Dear Liz: You recently wrote about student loan forgiveness. After 15 years as a public defender, my wife was diagnosed with multiple sclerosis and could no longer pursue her career as a lawyer. She applied for forgiveness of the federal student loans she used to attend law school. About three years later, the loans were forgiven. The caveat is that she was required to pay income taxes based on the balance that was erased. The taxes amounted to $63,000. Getting the loan forgiven was easy compared with coughing up the money for the IRS. I thought this should be mentioned.
Answer: The IRS generally considers forgiven or canceled debt as income to the borrower. There are several exceptions, however.
Borrowers don’t have to pay income taxes on student loans forgiven through programs that require them to work for a specific number of years in a certain profession. So public service loan forgiveness, law school repayment assistance, teacher loan forgiveness and the National Health Service Corps’ loan repayment program won’t trigger taxes. Forgiven debt also may be excluded from income if the borrower was insolvent at the time.
Student loan discharges for death, disability, closed schools, false certification and unpaid refunds typically are considered taxable income, however. Forgiveness of remaining balances under income-based repayment programs after 20 or 25 years of payment is also considered taxable.
The taxes owed will be a percentage of the amount forgiven, based on your tax bracket. If you’re in the 25% federal bracket, for example, you’d pay $25,000 for $100,000 of forgiven debt, plus any state and local income taxes. It’s less than the tab you owed, of course, but as you note it can still be a tough bill to pay.
Dear Liz: Someone recently asked you about whether they were responsible for their mother’s credit card debt, and at the end of your answer you suggested she talk to a bankruptcy attorney. How can you promote that kind of irresponsibility?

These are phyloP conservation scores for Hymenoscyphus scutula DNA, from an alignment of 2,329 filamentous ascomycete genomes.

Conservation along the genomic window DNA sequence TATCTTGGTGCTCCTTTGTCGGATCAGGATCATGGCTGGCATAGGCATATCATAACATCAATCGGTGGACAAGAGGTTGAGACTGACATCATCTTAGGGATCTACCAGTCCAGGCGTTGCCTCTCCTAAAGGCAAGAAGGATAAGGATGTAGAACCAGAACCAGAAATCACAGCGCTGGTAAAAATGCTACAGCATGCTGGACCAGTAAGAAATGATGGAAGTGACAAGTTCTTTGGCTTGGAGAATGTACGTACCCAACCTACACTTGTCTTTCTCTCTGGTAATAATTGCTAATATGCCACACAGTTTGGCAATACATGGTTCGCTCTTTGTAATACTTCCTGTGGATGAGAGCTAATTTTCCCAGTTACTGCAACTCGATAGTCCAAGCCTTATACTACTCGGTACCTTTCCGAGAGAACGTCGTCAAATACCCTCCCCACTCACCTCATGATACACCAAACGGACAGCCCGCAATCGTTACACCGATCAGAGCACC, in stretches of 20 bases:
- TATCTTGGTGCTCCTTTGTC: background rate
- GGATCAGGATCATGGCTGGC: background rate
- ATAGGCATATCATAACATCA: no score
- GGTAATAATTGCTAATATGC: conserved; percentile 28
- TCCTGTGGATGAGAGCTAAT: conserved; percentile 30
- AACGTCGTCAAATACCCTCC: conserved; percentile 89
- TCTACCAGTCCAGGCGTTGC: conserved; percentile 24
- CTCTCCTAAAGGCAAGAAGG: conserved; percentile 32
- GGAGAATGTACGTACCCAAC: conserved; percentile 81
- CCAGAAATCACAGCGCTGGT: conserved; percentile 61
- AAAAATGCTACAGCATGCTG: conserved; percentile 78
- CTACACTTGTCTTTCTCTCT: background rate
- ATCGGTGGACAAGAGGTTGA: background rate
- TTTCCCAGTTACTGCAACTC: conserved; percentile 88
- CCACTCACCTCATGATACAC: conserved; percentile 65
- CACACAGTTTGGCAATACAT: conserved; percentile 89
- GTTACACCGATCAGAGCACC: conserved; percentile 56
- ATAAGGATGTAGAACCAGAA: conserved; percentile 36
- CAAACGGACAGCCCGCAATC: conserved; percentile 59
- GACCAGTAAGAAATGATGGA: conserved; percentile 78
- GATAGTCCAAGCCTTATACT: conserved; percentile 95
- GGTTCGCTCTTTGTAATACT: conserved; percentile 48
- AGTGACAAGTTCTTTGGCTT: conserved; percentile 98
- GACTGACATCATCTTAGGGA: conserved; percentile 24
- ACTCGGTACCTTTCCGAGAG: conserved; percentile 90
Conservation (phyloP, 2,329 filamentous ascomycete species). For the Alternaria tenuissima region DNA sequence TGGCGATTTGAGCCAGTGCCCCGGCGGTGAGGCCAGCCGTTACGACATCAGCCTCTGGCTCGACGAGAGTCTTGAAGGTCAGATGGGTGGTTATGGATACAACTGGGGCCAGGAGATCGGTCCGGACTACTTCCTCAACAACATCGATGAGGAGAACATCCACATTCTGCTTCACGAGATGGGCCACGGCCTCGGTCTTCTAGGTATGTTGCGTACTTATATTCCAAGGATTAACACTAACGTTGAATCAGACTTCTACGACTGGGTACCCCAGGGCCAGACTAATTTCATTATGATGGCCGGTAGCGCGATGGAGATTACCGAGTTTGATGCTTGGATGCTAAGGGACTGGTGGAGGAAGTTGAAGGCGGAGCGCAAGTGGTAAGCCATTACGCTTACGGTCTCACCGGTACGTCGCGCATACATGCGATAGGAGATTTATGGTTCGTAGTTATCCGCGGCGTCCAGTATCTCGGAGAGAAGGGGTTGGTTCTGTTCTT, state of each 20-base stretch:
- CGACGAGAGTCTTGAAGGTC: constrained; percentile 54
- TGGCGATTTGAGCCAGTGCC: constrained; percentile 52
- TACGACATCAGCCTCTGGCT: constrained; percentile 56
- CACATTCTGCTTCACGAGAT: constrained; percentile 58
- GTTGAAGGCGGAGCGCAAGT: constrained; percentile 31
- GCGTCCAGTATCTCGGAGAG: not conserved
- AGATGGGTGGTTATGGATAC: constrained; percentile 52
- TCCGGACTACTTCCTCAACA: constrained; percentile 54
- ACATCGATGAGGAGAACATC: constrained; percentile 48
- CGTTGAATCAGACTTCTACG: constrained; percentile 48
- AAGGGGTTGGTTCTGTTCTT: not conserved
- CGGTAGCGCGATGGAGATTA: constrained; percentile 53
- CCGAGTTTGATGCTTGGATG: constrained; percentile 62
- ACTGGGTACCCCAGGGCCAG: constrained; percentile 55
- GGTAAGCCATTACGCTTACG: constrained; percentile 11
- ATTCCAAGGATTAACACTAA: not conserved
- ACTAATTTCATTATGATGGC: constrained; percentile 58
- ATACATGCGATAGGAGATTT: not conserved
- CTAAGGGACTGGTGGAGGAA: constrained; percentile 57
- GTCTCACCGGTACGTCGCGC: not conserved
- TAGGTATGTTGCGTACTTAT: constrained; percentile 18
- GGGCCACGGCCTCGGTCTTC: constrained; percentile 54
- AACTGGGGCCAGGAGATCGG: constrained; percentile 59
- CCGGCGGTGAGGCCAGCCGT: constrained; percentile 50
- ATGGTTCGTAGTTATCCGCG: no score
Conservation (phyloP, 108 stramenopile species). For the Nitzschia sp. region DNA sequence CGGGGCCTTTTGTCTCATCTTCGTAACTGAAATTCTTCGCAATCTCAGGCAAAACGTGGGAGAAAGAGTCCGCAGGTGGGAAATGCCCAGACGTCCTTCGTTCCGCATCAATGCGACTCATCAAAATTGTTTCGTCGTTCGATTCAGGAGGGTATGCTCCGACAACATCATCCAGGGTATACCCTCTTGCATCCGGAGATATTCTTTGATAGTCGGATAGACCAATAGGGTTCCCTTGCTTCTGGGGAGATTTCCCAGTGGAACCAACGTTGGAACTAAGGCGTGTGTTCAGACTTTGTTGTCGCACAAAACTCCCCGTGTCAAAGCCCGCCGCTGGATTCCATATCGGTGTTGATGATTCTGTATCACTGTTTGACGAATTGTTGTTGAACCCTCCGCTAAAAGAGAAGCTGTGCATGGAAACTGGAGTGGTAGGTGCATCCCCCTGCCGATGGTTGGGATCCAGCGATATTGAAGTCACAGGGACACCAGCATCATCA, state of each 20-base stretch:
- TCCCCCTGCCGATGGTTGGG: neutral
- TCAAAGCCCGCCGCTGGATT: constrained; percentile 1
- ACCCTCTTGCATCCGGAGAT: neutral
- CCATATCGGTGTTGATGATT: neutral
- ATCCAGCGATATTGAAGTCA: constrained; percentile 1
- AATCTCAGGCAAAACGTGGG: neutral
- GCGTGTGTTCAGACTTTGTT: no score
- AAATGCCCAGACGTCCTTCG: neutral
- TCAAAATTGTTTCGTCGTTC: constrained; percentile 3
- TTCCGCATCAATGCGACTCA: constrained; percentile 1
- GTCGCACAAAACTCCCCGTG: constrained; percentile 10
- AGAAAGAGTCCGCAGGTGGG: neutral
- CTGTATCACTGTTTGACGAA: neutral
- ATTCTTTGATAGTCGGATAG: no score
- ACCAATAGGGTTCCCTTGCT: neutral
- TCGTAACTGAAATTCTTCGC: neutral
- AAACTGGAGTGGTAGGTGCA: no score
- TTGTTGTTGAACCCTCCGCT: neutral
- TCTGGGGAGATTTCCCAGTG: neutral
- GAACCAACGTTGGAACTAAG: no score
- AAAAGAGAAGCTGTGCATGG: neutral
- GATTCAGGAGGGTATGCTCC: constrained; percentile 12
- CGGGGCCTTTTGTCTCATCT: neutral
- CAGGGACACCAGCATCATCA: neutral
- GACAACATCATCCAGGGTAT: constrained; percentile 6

Answer: Some people are quite firm in their belief that bankruptcy should never be an option — even for elderly widows on fixed incomes with no hope of ever paying off their debts. But if enough things go wrong in their lives, these anti-bankruptcy folks might find themselves grateful that there’s a legal way out of the debtors’ prison that their lives would become.
Today’s top story: How to prepare your finances for the end of the year. Also in the news: Strategies to prevent holiday shopping binges, why your employer wants you to save for retirement, and what to do as you approach retirement.
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The answer? Roughly half our annual incomes. Each year.
No colleges actually charge the amount we’d theoretically be expected to pay. So our out-of-pocket costs would be somewhat less. But the exercise drives home how important it is to run these numbers, early and often, if you want a college education for your kids that doesn’t bankrupt you, and them.
Because I know how the formulas work, I was able to tweak some numbers to lower our EFC. Moving more money into retirement accounts and using savings to pay down the mortgage helped a lot with the federal formula, and helped some with the institutional formula (which, unlike the federal, counts home equity). We still wouldn’t get any need-based help from most colleges but could get some breaks if our daughter gets into one of the most-expensive elite schools. (The total cost of the average public college is $20,000 to $25,000; $40,000 for privates and $60,000 for elites.)
If we didn’t have a fat college savings account, we likely would steer our daughter toward public schools or privates willing to offer merit scholarships to reduce the total cost. It’s much better to start a college search knowing what you can afford than to have to tell your kid, dream school acceptance letter in her hand, that you can’t send her there. Or worse, that you will–and then never be able to retire.
For more about how financial aid formulas work, read my Reuters column this week: “A guide to figuring out the real cost of college.”
American Express’ “Small Business Saturday” credits are back, and they’re more lucrative this year: a $10 statement credit for purchases of $10 or more at qualifying small businesses on Nov. 29. You can get up to $30 in credits on each registered card.